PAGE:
As soon as the angel finished announcing his extraordinary news,  a multitude of the heavenly host praising God joined him.

Were they angels in the sky?

Stars dancing in the heavens?

Incredible movement where movement should not have been?

The text is not clear, but it did note that “when the angels had gone away from them into heaven,” the shepherds headed into Bethlehem to see what the heavenly host were singing about.

“Gone away into heaven,” meaning up into the night sky?

Maybe.

But something extraordinary happened to those citizens that night.

When we’re out camping or far from city lights and I look up into the night sky, sometimes I can see the cloudy blur of stars that marks the Milky Way Galaxy. My Stargazer laughs at me–he knows those stars and planets well.

I try to imagine what the night sky looked to those shepherds 2000 years ago.

They must have seen something unusual.

Well, how else would you describe the arrival of their savior and ours into the world?

 

Tweetables

Shepherds watching the sky to see something new and completely different.  Click to Tweet

The night sky, the shepherds, and the savior of the world. Click to Tweet

 

(On a completely unrelated subject, did you ever wonder why it is that astronomers and pilots–people who spend a lot of time staring at the night sky–rarely have reported seeing UFOs? Astrophysicist Hugh Ross has an interesting answer and you can read about it in his book Lights in the Sky and Little Green Men!)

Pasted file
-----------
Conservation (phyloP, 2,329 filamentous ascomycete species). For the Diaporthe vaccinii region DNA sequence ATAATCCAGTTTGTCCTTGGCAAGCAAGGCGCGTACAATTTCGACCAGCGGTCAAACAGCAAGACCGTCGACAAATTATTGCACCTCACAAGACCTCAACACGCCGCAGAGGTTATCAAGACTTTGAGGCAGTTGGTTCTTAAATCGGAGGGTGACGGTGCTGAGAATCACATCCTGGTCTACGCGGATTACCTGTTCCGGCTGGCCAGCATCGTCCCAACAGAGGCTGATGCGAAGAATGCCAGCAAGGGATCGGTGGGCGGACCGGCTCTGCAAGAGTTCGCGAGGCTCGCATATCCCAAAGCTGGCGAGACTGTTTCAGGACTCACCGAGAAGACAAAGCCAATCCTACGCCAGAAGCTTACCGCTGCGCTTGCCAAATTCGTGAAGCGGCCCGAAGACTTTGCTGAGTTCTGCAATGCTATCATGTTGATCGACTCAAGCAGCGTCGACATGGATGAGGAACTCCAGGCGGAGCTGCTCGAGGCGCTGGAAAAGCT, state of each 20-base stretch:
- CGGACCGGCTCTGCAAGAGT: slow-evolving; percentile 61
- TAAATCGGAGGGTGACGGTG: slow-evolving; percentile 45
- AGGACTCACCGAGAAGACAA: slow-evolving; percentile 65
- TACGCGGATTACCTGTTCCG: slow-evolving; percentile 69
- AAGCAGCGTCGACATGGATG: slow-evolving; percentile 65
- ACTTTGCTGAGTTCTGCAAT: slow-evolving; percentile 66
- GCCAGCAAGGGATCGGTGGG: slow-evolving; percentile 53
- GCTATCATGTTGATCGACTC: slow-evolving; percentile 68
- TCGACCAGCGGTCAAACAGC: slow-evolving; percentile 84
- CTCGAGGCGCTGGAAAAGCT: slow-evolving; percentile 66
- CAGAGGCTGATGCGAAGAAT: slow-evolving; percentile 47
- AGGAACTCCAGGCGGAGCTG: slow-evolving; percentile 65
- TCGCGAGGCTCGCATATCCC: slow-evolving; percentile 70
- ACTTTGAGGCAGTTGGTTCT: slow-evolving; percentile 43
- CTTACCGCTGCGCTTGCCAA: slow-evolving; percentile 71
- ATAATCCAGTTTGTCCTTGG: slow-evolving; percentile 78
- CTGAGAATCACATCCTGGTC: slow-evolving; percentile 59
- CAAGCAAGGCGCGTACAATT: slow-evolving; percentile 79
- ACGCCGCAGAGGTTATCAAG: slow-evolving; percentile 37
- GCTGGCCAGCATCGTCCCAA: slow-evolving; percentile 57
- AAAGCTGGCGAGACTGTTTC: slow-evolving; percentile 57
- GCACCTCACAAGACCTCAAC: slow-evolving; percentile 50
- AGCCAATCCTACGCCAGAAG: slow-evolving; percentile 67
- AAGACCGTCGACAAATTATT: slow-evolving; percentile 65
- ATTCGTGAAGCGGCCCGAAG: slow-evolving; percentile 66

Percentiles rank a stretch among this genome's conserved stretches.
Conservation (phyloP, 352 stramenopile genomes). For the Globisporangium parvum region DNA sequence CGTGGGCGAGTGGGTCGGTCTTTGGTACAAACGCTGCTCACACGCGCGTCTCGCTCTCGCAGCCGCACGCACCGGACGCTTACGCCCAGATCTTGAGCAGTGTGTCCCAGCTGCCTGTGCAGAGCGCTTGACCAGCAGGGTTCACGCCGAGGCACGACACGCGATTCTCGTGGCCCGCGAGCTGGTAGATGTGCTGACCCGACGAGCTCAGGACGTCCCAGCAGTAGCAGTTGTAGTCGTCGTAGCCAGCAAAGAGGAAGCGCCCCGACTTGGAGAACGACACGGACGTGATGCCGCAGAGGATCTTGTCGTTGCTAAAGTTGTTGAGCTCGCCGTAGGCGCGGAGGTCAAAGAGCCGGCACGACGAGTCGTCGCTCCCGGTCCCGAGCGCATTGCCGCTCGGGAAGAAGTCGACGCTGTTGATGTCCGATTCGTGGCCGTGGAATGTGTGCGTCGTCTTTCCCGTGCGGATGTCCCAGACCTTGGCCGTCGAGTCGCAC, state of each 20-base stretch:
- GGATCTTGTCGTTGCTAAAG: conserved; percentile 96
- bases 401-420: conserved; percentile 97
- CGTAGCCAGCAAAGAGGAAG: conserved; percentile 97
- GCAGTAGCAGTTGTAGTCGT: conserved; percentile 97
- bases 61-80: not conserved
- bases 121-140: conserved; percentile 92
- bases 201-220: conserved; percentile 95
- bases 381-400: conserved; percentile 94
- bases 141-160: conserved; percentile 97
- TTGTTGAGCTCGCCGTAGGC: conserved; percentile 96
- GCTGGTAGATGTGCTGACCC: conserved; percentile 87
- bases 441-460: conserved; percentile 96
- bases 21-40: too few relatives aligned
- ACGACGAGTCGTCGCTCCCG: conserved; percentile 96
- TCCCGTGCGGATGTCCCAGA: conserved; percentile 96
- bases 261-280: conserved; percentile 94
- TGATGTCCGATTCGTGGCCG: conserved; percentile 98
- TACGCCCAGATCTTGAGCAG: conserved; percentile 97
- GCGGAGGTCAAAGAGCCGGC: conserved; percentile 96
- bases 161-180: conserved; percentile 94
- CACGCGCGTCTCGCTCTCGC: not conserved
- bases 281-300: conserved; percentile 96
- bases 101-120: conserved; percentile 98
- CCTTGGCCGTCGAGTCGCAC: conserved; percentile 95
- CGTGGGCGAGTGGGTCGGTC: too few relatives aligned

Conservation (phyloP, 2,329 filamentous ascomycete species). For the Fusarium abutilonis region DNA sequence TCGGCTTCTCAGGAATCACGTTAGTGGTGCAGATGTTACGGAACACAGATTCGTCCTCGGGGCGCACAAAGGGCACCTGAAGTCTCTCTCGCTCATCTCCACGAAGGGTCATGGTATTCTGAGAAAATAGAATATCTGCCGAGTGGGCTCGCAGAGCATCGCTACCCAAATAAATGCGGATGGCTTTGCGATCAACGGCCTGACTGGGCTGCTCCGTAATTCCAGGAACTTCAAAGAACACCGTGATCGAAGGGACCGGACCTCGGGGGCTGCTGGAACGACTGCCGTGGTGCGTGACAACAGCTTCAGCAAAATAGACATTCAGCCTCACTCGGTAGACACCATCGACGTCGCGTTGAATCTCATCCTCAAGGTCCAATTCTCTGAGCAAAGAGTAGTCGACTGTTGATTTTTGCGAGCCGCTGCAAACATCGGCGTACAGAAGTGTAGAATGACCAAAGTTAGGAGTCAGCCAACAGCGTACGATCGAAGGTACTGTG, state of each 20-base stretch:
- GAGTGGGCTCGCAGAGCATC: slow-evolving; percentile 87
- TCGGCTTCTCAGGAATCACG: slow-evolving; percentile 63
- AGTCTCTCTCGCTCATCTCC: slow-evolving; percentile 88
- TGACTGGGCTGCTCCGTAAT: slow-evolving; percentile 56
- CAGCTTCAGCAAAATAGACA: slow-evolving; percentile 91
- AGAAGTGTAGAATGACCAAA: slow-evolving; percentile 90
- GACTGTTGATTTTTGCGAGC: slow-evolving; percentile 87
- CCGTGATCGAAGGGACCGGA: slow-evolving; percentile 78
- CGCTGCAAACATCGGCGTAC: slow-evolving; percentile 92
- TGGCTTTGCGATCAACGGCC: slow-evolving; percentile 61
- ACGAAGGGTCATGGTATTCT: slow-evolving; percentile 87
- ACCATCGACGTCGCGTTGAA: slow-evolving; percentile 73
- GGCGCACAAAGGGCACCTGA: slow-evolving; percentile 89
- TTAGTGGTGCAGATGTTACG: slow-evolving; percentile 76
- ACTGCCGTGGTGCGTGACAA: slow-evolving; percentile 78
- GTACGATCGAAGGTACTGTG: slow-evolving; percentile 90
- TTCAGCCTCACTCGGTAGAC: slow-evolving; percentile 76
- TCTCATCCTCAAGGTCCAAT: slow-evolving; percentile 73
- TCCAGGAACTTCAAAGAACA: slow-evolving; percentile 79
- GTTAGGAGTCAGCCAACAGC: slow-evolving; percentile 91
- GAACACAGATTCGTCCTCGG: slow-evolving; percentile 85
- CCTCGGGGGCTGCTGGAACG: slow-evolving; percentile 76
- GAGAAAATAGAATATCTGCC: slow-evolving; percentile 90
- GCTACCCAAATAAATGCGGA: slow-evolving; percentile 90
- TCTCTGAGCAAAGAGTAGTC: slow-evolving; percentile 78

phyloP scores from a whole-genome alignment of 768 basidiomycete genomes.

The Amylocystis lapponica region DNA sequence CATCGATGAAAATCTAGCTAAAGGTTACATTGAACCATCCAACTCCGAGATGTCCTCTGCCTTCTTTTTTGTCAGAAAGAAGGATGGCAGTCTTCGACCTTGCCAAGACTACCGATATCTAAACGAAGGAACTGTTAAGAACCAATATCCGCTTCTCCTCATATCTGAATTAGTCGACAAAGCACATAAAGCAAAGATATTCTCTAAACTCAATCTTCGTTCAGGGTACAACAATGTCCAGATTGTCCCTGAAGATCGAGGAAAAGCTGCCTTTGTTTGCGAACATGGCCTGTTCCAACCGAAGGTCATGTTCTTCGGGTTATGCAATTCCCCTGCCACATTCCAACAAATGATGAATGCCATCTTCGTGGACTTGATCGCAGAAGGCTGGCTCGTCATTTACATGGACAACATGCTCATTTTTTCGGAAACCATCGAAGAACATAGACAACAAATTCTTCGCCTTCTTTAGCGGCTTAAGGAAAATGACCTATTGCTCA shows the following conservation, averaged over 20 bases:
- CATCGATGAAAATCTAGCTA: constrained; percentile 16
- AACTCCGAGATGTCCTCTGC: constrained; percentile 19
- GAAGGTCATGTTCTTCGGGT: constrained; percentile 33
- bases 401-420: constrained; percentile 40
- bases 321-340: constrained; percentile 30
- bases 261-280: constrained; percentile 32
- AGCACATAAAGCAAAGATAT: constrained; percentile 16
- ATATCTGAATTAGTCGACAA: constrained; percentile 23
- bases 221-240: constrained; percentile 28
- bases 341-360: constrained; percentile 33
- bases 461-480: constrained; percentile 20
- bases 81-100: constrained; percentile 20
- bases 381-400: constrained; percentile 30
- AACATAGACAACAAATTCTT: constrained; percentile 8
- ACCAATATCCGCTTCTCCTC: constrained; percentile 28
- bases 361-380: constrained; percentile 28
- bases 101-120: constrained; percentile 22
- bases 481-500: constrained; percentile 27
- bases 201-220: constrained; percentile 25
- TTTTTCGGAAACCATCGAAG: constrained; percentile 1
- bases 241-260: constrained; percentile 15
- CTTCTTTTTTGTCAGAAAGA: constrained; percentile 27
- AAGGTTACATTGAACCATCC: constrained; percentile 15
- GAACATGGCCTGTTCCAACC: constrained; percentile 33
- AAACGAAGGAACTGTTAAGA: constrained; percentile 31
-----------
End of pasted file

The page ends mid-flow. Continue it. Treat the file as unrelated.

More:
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6 Comments

  1. Here in New Mexico, the night sky is quite a sight. The Milky Way is very distinct, and one can even see the gegenschein, the interplanetary dust in the plane of the ecliptic, lit by the sun several hours before the dawn.

    I’m not entirely sure about my ‘relationship’ with the night sky. I can find my way around it well enough – it was a professional requirement. But for awhile it chilled my soul.

    Now, I think we’re on better terms, and I can once again see it in something of the way C.S. Lewis did in his SF trilogy, and the light and spacious home of the eldila.

    Hope you had a wonderful Christmas!

    Reply
  2. Karen O

     /  December 28, 2014

    Michelle, I recently read this article, with a new theory on what the wise men saw in the sky…

    http://www.christianitytoday.com/ct/2014/december/o-subtle-star-of-bethlehem.html

    Reply
  3. Karen O

     /  December 28, 2014

    Aaaaand…this comment is just so I can click on the “Notify me of new comments via email”, which I forgot to do when posting my comment above. 🙂

    Reply
  4. Michelle Ule

     /  January 2, 2015

    Interesting, Karen. Thanks for the link–which should appear in the next post! 🙂

    Reply